Agnes Dei | Angele Ellis

Agnes Dei

by Angele Ellis

 

Agnes Dei

On our second date, he said he had a surprise for me. The maître d’ led us into an intimate dining room whose winking electric chandeliers made the cream damassin tablecloths almost too bright to bear.

A glass of white wine and an appetizer I recognized as a designer version of spanakopita, dusted with paprika and garnished with baby onions and rosemary, relaxed me into thinking that I belonged there. I forgot that my dress was striped cotton, my purse from a Mexican street stall, my necklace of variegated stone beads the handmade gift of a friend, and my flat sandals woven hemp and pleather.

Until the main course, set down by a tuxedoed waiter with a flourish: rack of lamb. A lamb—her poor thin ribs upended for display, each roasted bone wearing a papillote. So much like a human corpse, laid out in a ruffled blouse.

I’d told my date that I ate vegetarian—mostly—but I hadn’t stressed this habit. A first date seemed too soon for what was much more than politics or concern over the fate of the earth.

Now I was confronted by my earliest trauma.

My parents weren’t farmers, although we lived in a house on a few acres of land. We had a big garden bordered by berry bushes, and Mother made sauce and jam, and filled a locker freezer with vegetables we couldn’t eat in season. To be neighborly, to try to fit in, she would bring a basket with these things when there was a birth, an illness, or a death. She put flowered handwritten labels even on her white cardboard boxes of frozen goods.

I don’t remember which of the neighbors gave her Agnes.

Agnes, the sickly motherless black lamb my mother was too embarrassed to refuse. Agnes, who wouldn’t have survived if eight-year- old me hadn’t fed her with a bottle, cuddled her in a heated blanket, sung to her, brushed her soft curls. Agnes, who slept next to my bed, and then on a mattress in the old potting shed I cleaned out for her. Agnes—who would take grass and clover straight from my hands, but from no one else’s. She was more than my pet; she was my best friend.

Perhaps Mother would have let me keep Agnes if Daddy—who sold used cars—hadn’t had a few months of low commissions. (I pieced this together later, from arguments I overheard.) Daddy told me that he’d given Agnes to a petting zoo several towns away. She was getting too big for us, he said.

Daddy wasn’t thinking of Bobby Carney when he lied to me.

Bobby was the bully of my year, a fat boy perpetually growing out of his clothes, which were hand-me- downs and never clean. After I’d spoken in class about Agnes—I still have the lavishly crayoned picture I drew of us together—Bobby wouldn’t stop teasing me.

“Lambs ain’t pets, Susie. Even dogs ain’t pets.” He went on to tell me about watching his father shoot their hunting dog in the head “when Rex got too wore out to hunt or even to drag hisself around.”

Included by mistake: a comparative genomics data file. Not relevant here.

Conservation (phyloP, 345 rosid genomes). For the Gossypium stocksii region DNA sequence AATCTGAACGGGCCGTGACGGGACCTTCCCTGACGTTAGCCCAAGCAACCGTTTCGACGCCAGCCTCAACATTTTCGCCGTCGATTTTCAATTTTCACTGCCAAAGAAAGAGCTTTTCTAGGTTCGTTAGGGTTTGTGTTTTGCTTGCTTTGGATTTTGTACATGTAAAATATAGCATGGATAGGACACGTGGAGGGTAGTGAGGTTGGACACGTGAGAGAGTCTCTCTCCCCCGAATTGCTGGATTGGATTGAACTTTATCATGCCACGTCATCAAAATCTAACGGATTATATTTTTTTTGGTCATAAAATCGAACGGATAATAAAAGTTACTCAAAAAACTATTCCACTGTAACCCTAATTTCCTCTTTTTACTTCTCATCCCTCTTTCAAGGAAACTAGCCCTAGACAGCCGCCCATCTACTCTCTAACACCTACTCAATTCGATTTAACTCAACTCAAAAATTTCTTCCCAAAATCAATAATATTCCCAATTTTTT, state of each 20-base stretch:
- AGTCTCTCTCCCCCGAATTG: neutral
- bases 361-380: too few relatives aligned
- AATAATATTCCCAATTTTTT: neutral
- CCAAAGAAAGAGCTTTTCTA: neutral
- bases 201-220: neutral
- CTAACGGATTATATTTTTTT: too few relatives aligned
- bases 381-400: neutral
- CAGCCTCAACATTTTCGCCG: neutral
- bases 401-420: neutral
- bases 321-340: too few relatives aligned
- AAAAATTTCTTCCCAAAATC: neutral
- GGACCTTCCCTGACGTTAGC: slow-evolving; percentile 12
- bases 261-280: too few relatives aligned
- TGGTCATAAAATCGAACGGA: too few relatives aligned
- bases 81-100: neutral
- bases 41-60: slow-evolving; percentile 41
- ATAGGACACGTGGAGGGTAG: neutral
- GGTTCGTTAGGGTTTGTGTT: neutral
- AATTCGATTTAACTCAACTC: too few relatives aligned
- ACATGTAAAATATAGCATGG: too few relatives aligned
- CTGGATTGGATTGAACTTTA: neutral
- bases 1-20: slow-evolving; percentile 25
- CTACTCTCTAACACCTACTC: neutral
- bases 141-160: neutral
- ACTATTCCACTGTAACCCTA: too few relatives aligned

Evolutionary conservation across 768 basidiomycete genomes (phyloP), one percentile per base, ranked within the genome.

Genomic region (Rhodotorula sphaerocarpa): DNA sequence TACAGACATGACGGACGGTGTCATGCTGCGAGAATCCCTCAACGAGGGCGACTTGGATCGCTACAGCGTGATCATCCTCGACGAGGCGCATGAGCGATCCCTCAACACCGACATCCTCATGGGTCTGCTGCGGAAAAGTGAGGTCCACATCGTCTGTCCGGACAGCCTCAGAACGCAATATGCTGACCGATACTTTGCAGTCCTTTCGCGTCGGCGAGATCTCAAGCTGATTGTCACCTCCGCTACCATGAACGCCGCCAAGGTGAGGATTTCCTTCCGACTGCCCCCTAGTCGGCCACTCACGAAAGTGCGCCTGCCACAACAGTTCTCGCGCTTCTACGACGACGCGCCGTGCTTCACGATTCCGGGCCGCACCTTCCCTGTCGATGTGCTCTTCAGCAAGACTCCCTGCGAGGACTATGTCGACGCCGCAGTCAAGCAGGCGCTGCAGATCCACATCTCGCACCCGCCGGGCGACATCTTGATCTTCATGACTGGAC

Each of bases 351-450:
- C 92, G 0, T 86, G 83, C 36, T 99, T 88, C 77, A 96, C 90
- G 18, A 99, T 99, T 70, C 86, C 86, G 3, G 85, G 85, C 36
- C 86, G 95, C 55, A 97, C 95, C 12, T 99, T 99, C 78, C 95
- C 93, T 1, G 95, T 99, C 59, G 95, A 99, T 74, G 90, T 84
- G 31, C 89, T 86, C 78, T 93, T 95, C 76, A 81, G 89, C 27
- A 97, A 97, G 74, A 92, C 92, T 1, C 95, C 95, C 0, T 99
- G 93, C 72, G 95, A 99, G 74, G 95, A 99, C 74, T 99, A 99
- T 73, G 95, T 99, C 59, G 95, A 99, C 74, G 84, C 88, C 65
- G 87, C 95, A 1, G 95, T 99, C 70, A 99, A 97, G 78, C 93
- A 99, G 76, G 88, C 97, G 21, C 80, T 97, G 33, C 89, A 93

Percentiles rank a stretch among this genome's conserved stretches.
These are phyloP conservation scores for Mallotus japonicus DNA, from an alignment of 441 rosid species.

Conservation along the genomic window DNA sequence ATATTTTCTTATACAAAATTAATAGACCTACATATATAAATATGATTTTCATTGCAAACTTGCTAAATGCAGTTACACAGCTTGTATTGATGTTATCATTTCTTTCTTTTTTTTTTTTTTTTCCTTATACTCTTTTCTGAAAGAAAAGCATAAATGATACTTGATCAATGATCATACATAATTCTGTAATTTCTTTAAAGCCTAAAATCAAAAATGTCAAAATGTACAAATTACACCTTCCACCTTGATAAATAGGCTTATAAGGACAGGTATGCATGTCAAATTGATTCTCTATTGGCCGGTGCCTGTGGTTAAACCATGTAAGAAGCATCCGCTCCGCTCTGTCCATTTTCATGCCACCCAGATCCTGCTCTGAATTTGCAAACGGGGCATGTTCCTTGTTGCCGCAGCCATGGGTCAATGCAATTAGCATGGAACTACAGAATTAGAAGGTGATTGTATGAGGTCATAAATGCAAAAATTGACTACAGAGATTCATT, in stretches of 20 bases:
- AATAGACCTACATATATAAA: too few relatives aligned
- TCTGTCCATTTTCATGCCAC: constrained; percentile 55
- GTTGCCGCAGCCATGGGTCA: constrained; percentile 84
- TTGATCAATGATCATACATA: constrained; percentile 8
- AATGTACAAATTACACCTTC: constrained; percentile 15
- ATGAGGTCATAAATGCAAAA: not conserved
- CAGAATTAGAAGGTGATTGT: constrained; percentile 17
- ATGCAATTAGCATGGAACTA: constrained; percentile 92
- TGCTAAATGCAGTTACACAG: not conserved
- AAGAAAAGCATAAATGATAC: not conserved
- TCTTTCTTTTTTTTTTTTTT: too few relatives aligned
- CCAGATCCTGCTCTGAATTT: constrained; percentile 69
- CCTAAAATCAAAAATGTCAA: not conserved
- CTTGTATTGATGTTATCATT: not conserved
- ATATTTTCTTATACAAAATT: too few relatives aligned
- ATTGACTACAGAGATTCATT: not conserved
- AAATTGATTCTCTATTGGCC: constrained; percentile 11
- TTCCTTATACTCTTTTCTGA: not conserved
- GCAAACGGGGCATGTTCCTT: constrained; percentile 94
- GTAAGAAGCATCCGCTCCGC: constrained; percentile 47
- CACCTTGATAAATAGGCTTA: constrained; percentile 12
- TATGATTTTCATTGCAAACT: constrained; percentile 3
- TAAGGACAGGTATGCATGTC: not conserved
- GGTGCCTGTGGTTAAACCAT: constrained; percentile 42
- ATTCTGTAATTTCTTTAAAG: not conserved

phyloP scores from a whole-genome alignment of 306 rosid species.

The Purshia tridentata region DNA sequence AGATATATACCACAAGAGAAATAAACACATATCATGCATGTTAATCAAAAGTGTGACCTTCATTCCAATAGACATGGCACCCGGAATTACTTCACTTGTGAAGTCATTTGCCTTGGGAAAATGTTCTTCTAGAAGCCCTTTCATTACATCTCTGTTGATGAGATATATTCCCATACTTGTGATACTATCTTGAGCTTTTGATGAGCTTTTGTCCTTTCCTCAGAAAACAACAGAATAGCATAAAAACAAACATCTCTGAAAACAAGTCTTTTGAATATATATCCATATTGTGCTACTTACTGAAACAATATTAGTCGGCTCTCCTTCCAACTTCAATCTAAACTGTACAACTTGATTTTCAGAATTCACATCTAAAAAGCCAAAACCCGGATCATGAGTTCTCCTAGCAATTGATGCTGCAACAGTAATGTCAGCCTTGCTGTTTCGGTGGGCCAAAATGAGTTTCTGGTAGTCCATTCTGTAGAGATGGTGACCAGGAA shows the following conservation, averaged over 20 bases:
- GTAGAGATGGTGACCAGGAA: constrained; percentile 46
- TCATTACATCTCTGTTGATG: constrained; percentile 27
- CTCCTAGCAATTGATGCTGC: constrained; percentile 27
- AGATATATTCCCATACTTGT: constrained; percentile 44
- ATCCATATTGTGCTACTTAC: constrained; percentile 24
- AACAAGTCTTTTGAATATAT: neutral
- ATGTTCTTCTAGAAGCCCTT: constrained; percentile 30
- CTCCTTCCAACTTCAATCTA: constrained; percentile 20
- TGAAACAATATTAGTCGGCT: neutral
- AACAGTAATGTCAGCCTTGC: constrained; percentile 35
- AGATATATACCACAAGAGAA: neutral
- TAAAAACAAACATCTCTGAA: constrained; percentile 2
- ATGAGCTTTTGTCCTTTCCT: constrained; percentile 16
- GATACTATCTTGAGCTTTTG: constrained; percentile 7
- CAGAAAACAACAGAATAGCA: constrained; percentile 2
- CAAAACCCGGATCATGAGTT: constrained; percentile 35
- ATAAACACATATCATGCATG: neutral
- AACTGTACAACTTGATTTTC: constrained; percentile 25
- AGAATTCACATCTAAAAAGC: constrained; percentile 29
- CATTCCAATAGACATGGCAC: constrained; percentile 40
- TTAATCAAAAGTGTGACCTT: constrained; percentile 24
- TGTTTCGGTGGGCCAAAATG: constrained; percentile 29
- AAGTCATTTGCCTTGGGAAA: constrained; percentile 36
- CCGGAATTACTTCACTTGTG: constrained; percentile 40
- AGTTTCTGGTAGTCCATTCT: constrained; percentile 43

I shiver when I think of the Carneys’ ramshackle farmhouse and barn, and the ragtag children who weren’t pets, either.

It was the day after Thanksgiving weekend when Bobby swaggered toward me, smacking his blubbery lips and boasting that instead of turkey, his family had eaten fresh roast lamb, as tender as anything you could get in this world.

“That lamb was damn sweet—as sweet as if it was raised by a girl, even a dumb girl who’d name it Agnes.”

The next thing I knew, I woke up in the nurse’s office. I’d fainted, sustaining two black eyes in the process.

I lied, too. I said that Bobby Carney had pushed me on the playground. Principals still paddled kids, then; I watched with satisfaction as Bobby got it good.

I never regretted that, never had any sympathy for Bobby and his ignorant family. There had been no merciful bullet for Agnes. I knew that they’d slit her throat, using her lifeblood to make puddings to suck into greedy mouths. I knew that the black lamb cuffs and collar that appeared on the droopy mud-brown coat Mrs. Carney wore to church were cut from the pelt I used to stroke, feeling Agnes’s heart beat faster with joy.

The damassin tablecloth looked like a shroud to my aching eyes. Across the table, my carnivore date was grinning at me. How greasy his lips were. Lips more blubbery than Bobby Carney’s. Lips that I’d planned to kiss.

For the second time in my life, I fainted.

There was no third date.

 


Angele Ellis is author of Under the Kaufmann’s Clock (Six Gallery Press), a hybrid illustrated collection of flash fiction and poetry inspired by her adopted city of Pittsburgh, Spared (A Main Street Rag Editors’ Choice Chapbook), and Arab on Radar (Six Gallery), whose poems won her an Individual Artist Fellowship from the PA Council on the Arts. Her poetry, fiction, and reviews have appeared in over 60 publications–including American Book Review, Grey Sparrow, Italian Americana, Mizna, Prime Number, Rogue Agent, and Yew. Two of the following three things are true: Angele committed civil disobedience seven times, seriously dated a man 20 years her junior, and parachuted from an airplane to celebrate the release of her first poetry collection.

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